High youth Aids rate 'not result of risky sex'
Young South Africans' high rate of HIV/Aids is not due to risky sexual behaviour.
This is the finding of a collaborative study by the University of the Witwatersrand and the University of North Carolina, published in the Journal of Adolescent Health last week.
Led by Dr Audrey E Pettifor, the research compared the sexual behaviour of 18-to-24-year-olds in SA and the US. The findings show that despite the fact that young people in the US reported riskier sexual behaviour than those in SA, the chances of becoming HIV-positive in SA are far higher.
Just over 10% of SA youth are infected compared to less than 1% in the US.
"It is clearly not what you do, but with whom you do it," said Dr Heather Jaspan of both the University of Cape Town and the Seattle Biomedical Research Institute in Washington.
Young Americans have more sexual partners, less condom use and have sex earlier than young South Africans.
On average, young SA women were having sex with men four years older, whereas Americans were having sex with partners 2.6 years older .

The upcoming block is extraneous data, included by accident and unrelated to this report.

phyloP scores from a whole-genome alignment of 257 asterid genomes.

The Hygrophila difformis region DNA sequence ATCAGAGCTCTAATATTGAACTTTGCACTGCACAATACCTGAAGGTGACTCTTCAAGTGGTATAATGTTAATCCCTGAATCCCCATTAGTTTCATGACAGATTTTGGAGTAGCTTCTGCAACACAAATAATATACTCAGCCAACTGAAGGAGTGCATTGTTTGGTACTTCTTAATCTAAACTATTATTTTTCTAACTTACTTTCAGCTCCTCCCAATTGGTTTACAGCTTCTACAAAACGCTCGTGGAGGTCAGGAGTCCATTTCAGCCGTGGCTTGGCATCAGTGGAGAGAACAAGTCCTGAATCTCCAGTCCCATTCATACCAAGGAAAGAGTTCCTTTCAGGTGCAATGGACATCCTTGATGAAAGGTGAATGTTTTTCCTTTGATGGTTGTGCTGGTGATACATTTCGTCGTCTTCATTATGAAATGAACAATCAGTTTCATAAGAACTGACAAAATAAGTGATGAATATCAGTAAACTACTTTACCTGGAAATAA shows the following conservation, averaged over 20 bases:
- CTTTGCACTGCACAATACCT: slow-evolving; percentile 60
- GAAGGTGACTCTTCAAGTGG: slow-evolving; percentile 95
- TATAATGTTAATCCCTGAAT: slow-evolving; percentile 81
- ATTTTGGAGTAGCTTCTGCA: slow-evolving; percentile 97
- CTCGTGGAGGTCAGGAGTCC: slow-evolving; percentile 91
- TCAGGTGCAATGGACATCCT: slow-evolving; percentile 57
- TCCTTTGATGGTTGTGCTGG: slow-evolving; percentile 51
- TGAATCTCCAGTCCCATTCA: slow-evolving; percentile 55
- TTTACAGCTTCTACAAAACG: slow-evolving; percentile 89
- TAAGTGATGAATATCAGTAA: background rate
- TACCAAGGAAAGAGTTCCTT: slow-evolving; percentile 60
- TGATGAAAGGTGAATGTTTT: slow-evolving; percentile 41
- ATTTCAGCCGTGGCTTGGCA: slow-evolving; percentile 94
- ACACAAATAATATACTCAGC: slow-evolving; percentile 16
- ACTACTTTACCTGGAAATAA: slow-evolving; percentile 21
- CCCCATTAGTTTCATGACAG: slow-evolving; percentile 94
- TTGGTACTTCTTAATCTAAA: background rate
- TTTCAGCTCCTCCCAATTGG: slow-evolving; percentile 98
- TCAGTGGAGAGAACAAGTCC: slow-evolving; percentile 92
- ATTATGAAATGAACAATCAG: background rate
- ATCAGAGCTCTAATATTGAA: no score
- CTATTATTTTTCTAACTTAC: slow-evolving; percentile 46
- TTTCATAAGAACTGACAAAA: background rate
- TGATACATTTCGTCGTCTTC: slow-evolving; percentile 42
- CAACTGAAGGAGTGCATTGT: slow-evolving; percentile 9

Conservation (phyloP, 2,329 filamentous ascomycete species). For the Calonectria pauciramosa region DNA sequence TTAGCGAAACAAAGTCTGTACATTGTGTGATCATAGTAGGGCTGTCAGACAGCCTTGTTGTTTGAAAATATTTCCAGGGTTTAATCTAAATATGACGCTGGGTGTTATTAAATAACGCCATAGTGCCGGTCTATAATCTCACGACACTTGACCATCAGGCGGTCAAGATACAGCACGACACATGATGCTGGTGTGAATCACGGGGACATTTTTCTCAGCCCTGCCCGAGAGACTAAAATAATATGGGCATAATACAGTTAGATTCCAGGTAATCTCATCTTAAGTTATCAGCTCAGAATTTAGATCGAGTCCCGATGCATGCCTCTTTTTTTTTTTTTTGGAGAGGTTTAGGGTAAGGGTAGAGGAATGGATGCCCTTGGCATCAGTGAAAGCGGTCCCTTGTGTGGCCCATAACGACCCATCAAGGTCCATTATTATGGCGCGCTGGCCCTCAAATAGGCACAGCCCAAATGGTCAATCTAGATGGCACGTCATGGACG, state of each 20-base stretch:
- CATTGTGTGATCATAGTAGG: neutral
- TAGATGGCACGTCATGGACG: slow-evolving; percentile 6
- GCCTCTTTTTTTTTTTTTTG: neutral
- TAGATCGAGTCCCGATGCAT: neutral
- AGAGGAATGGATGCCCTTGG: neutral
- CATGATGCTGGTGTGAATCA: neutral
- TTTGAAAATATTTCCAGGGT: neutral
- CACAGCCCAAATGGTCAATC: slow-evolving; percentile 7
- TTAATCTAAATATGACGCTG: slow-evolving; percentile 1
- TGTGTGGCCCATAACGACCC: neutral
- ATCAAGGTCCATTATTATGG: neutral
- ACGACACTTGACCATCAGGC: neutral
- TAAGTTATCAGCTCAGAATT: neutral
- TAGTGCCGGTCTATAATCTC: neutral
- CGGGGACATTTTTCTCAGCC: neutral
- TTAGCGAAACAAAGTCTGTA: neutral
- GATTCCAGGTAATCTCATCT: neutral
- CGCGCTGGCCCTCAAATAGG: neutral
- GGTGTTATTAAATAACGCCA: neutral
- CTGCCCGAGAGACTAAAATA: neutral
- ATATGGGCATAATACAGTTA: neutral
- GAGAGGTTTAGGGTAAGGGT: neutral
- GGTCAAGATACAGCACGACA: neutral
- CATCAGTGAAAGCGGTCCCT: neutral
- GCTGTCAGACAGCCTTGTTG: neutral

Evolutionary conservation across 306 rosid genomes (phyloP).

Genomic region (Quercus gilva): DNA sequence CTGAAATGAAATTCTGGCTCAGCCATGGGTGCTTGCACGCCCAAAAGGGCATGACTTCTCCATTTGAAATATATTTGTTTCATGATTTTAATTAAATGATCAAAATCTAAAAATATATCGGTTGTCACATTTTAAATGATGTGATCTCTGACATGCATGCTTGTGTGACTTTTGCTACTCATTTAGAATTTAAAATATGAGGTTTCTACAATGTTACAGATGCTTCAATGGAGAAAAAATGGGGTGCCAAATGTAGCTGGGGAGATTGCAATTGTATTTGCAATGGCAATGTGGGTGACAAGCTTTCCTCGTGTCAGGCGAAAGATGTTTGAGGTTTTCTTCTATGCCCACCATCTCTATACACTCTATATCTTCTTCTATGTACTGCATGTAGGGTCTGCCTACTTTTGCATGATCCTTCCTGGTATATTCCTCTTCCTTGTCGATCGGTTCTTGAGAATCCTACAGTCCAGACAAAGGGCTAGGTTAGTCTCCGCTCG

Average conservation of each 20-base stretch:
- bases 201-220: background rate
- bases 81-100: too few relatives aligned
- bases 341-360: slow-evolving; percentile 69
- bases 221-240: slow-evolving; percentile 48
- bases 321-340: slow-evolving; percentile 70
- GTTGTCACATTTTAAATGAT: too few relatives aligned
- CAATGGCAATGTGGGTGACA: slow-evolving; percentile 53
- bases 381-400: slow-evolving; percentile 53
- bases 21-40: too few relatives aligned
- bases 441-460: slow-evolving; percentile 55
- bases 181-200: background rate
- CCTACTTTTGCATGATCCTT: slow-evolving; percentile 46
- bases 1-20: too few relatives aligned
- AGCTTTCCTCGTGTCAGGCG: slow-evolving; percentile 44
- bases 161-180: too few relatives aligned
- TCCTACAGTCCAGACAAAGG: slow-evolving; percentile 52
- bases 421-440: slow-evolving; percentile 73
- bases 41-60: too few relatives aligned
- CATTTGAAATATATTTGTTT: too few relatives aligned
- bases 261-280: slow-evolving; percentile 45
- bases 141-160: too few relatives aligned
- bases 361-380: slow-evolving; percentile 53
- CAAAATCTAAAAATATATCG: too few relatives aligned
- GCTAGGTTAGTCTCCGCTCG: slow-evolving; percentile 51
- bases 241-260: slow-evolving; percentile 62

Pettifor said it seemed these subtle age differences could affect HIV risk, "particularly if it results in sexual mixing with age groups that have a high prevalence of HIV infection".
Essentially, in SA, "young people do not have to engage in high-risk behaviours (multiple partners, lots of unprotected sex) to be at risk for HIV infection ... Unique biological forces must be playing a role as well".
Francois Venter, deputy executive director of the Wits Reproductive Health and HIV Institute, said this week: "I really believe there is something biological - maybe something in our genes, something about the virus in this region, maybe something environmental - that makes sex so much more dangerous here."